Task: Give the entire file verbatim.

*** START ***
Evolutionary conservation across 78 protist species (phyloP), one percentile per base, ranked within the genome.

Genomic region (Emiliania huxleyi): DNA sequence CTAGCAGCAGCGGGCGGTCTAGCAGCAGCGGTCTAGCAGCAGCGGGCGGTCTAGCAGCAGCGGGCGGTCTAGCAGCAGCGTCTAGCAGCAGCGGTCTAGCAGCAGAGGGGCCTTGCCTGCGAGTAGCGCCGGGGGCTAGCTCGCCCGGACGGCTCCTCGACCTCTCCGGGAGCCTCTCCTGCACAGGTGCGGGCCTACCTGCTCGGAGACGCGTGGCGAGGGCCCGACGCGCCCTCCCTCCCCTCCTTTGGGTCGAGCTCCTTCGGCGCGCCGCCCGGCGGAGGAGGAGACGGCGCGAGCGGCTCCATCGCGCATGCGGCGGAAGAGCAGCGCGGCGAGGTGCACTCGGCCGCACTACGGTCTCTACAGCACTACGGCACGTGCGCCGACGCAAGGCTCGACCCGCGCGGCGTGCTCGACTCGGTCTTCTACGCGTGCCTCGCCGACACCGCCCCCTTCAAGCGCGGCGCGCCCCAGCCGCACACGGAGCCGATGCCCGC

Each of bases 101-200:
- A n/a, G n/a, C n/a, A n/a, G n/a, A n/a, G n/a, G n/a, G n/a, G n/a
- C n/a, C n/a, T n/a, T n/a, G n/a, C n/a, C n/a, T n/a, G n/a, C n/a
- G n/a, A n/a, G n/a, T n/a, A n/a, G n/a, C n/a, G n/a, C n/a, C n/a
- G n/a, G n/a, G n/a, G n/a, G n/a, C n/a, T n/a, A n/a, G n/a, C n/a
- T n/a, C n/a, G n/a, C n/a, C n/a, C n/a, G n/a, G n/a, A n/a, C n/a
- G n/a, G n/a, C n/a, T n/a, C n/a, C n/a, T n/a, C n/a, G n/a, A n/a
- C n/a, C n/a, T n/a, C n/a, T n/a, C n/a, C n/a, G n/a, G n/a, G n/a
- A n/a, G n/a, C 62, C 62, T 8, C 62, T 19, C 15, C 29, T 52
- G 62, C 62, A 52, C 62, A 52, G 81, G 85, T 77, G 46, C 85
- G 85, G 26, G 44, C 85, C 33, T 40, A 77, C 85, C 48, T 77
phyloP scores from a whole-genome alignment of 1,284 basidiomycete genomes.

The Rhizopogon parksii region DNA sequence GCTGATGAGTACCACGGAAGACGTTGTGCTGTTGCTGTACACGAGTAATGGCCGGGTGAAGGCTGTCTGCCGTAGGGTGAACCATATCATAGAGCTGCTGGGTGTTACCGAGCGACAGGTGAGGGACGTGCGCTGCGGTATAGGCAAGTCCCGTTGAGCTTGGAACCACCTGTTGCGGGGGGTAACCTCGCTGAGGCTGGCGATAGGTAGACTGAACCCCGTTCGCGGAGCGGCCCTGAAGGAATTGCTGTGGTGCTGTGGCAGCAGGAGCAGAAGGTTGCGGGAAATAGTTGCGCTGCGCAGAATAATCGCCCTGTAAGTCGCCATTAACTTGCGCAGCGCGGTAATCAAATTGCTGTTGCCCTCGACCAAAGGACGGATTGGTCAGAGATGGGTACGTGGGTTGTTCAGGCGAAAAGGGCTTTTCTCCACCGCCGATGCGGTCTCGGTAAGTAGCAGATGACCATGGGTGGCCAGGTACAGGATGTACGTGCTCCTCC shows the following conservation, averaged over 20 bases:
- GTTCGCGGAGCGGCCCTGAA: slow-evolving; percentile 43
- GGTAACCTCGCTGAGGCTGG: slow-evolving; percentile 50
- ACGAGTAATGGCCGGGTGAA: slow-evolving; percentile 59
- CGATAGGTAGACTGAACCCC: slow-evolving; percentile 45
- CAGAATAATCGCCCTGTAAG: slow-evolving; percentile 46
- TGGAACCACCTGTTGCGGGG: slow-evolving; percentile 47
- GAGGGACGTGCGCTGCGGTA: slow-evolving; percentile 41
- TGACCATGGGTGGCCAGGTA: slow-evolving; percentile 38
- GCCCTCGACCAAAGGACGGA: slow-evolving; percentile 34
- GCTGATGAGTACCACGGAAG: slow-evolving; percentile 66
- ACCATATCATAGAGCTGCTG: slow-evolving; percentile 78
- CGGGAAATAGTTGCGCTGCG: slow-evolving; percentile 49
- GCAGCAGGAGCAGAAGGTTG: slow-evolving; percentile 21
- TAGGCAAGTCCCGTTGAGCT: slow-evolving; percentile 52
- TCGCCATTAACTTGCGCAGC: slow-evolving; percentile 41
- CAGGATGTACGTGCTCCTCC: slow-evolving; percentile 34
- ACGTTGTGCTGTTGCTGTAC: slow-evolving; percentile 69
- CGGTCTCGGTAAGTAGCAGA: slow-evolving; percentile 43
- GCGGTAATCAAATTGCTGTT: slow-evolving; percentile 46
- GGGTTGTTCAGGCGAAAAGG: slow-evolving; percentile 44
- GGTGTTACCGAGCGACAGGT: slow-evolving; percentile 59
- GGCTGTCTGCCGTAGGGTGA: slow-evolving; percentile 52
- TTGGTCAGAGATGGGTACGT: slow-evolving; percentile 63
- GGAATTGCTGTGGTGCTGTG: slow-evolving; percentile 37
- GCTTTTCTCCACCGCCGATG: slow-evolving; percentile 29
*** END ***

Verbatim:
Evolutionary conservation across 78 protist species (phyloP), one percentile per base, ranked within the genome.

Genomic region (Emiliania huxleyi): DNA sequence CTAGCAGCAGCGGGCGGTCTAGCAGCAGCGGTCTAGCAGCAGCGGGCGGTCTAGCAGCAGCGGGCGGTCTAGCAGCAGCGTCTAGCAGCAGCGGTCTAGCAGCAGAGGGGCCTTGCCTGCGAGTAGCGCCGGGGGCTAGCTCGCCCGGACGGCTCCTCGACCTCTCCGGGAGCCTCTCCTGCACAGGTGCGGGCCTACCTGCTCGGAGACGCGTGGCGAGGGCCCGACGCGCCCTCCCTCCCCTCCTTTGGGTCGAGCTCCTTCGGCGCGCCGCCCGGCGGAGGAGGAGACGGCGCGAGCGGCTCCATCGCGCATGCGGCGGAAGAGCAGCGCGGCGAGGTGCACTCGGCCGCACTACGGTCTCTACAGCACTACGGCACGTGCGCCGACGCAAGGCTCGACCCGCGCGGCGTGCTCGACTCGGTCTTCTACGCGTGCCTCGCCGACACCGCCCCCTTCAAGCGCGGCGCGCCCCAGCCGCACACGGAGCCGATGCCCGC

Each of bases 101-200:
- A n/a, G n/a, C n/a, A n/a, G n/a, A n/a, G n/a, G n/a, G n/a, G n/a
- C n/a, C n/a, T n/a, T n/a, G n/a, C n/a, C n/a, T n/a, G n/a, C n/a
- G n/a, A n/a, G n/a, T n/a, A n/a, G n/a, C n/a, G n/a, C n/a, C n/a
- G n/a, G n/a, G n/a, G n/a, G n/a, C n/a, T n/a, A n/a, G n/a, C n/a
- T n/a, C n/a, G n/a, C n/a, C n/a, C n/a, G n/a, G n/a, A n/a, C n/a
- G n/a, G n/a, C n/a, T n/a, C n/a, C n/a, T n/a, C n/a, G n/a, A n/a
- C n/a, C n/a, T n/a, C n/a, T n/a, C n/a, C n/a, G n/a, G n/a, G n/a
- A n/a, G n/a, C 62, C 62, T 8, C 62, T 19, C 15, C 29, T 52
- G 62, C 62, A 52, C 62, A 52, G 81, G 85, T 77, G 46, C 85
- G 85, G 26, G 44, C 85, C 33, T 40, A 77, C 85, C 48, T 77
phyloP scores from a whole-genome alignment of 1,284 basidiomycete genomes.

The Rhizopogon parksii region DNA sequence GCTGATGAGTACCACGGAAGACGTTGTGCTGTTGCTGTACACGAGTAATGGCCGGGTGAAGGCTGTCTGCCGTAGGGTGAACCATATCATAGAGCTGCTGGGTGTTACCGAGCGACAGGTGAGGGACGTGCGCTGCGGTATAGGCAAGTCCCGTTGAGCTTGGAACCACCTGTTGCGGGGGGTAACCTCGCTGAGGCTGGCGATAGGTAGACTGAACCCCGTTCGCGGAGCGGCCCTGAAGGAATTGCTGTGGTGCTGTGGCAGCAGGAGCAGAAGGTTGCGGGAAATAGTTGCGCTGCGCAGAATAATCGCCCTGTAAGTCGCCATTAACTTGCGCAGCGCGGTAATCAAATTGCTGTTGCCCTCGACCAAAGGACGGATTGGTCAGAGATGGGTACGTGGGTTGTTCAGGCGAAAAGGGCTTTTCTCCACCGCCGATGCGGTCTCGGTAAGTAGCAGATGACCATGGGTGGCCAGGTACAGGATGTACGTGCTCCTCC shows the following conservation, averaged over 20 bases:
- GTTCGCGGAGCGGCCCTGAA: slow-evolving; percentile 43
- GGTAACCTCGCTGAGGCTGG: slow-evolving; percentile 50
- ACGAGTAATGGCCGGGTGAA: slow-evolving; percentile 59
- CGATAGGTAGACTGAACCCC: slow-evolving; percentile 45
- CAGAATAATCGCCCTGTAAG: slow-evolving; percentile 46
- TGGAACCACCTGTTGCGGGG: slow-evolving; percentile 47
- GAGGGACGTGCGCTGCGGTA: slow-evolving; percentile 41
- TGACCATGGGTGGCCAGGTA: slow-evolving; percentile 38
- GCCCTCGACCAAAGGACGGA: slow-evolving; percentile 34
- GCTGATGAGTACCACGGAAG: slow-evolving; percentile 66
- ACCATATCATAGAGCTGCTG: slow-evolving; percentile 78
- CGGGAAATAGTTGCGCTGCG: slow-evolving; percentile 49
- GCAGCAGGAGCAGAAGGTTG: slow-evolving; percentile 21
- TAGGCAAGTCCCGTTGAGCT: slow-evolving; percentile 52
- TCGCCATTAACTTGCGCAGC: slow-evolving; percentile 41
- CAGGATGTACGTGCTCCTCC: slow-evolving; percentile 34
- ACGTTGTGCTGTTGCTGTAC: slow-evolving; percentile 69
- CGGTCTCGGTAAGTAGCAGA: slow-evolving; percentile 43
- GCGGTAATCAAATTGCTGTT: slow-evolving; percentile 46
- GGGTTGTTCAGGCGAAAAGG: slow-evolving; percentile 44
- GGTGTTACCGAGCGACAGGT: slow-evolving; percentile 59
- GGCTGTCTGCCGTAGGGTGA: slow-evolving; percentile 52
- TTGGTCAGAGATGGGTACGT: slow-evolving; percentile 63
- GGAATTGCTGTGGTGCTGTG: slow-evolving; percentile 37
- GCTTTTCTCCACCGCCGATG: slow-evolving; percentile 29